Remote Control RM-UC1 (Optional)
Metering Method Spot metering, Center-weighted average metering, Multi-zone metering
Exposure Modes Modes: Aperture Priority, Auto, Manual, Program, Shutter Priority
Compensation: -3 EV to +3 EV (in 1/3 EV steps) 4
Flash
Max Sync Speed 1 / 250 sec
Dedicated Flash System iTTL Groups: 4 Channels: 4
External Flash Connection Hot Shoe
Performance
Connectivity AV Output, DC Input, HDMI D (Micro), USB 2.0 5
Power
Battery 1x BLN-1  Rechargeable Lithium-Ion Battery Pack
AC Power Adapter AC-3 (Optional)
Operating/Storage Temperature 32 to 104 °F (0 to 40 °C)
Humidity: 10 – 90%
Physical
Dimensions (WxHxD) 4.8 x 3.5 x 1.7″ / 12.19 x 8.89 x 4.32 cm
Weight 15 oz / 0.43 kg

Ergonomics

Sony NEX 7: The NEX 7 is characterized by three main dials that control various things depending on what mode you’re in. In full manual they control ISO, shutter speed and aperture. Otherwise, there is a nice hand grip to it, an excellent viewfinder, and overall layout that makes you feel like Sony/Minolta took a rangefinder, updated it for modern needs and fused it a bit with a cyborg.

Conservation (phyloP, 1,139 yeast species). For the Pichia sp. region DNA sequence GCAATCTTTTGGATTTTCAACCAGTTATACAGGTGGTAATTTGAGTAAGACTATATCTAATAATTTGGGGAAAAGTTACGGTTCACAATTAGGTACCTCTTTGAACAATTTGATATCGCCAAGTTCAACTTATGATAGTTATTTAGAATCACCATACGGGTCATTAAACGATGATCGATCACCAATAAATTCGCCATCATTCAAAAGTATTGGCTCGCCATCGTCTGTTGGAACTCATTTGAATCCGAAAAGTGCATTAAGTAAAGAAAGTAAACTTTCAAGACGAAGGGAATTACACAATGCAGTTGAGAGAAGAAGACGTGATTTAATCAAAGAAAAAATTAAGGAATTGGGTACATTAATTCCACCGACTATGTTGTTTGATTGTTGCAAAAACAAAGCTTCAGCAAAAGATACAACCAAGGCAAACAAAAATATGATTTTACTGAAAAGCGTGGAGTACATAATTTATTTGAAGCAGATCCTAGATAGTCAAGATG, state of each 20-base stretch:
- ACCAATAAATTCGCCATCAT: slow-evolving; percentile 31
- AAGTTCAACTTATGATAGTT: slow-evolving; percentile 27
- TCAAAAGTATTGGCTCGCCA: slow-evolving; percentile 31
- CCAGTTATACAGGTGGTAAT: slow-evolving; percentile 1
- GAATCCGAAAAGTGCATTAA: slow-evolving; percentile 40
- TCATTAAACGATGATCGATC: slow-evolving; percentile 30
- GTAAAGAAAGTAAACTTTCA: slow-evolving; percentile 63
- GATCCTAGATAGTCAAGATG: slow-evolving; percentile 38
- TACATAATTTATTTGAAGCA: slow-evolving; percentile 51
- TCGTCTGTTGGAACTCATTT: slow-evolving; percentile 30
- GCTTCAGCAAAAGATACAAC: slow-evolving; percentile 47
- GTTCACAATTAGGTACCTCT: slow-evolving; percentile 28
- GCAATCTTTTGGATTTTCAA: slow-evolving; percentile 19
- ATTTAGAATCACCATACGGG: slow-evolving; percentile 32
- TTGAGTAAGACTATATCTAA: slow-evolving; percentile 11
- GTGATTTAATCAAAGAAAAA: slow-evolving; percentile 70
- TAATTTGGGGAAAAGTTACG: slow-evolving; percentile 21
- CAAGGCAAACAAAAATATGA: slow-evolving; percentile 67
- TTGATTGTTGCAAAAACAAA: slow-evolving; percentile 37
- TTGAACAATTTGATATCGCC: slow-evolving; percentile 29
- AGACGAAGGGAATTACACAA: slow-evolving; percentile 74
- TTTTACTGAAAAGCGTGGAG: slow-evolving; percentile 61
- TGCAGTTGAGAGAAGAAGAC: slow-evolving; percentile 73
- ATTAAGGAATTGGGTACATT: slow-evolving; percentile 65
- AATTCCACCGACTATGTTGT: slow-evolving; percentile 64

Just be ready to memorize buttons: many of which are programmable. Also major props to the full tilt screen.

Fujifilm X Pro 1: For users that yearn for the old school feel of a good Contax G2 and Leica rangefinders, this is the camera for you. The dials and aperture ring around the native lenses will give users the full rangefinder experience for the most part. Even the viewfinder is very nice. There are also very few buttons on the camera.

Olympus OMD EM5: With a design that is reminiscent of the old OM SLR cameras, the OMD is a bit different than the other two cameras in this battle. The dials are all in great places and it is also the only camera of the three with a full touchscreen. The screen is just as versatile as Sony’s. It is also the only weatherproof camera in this battle.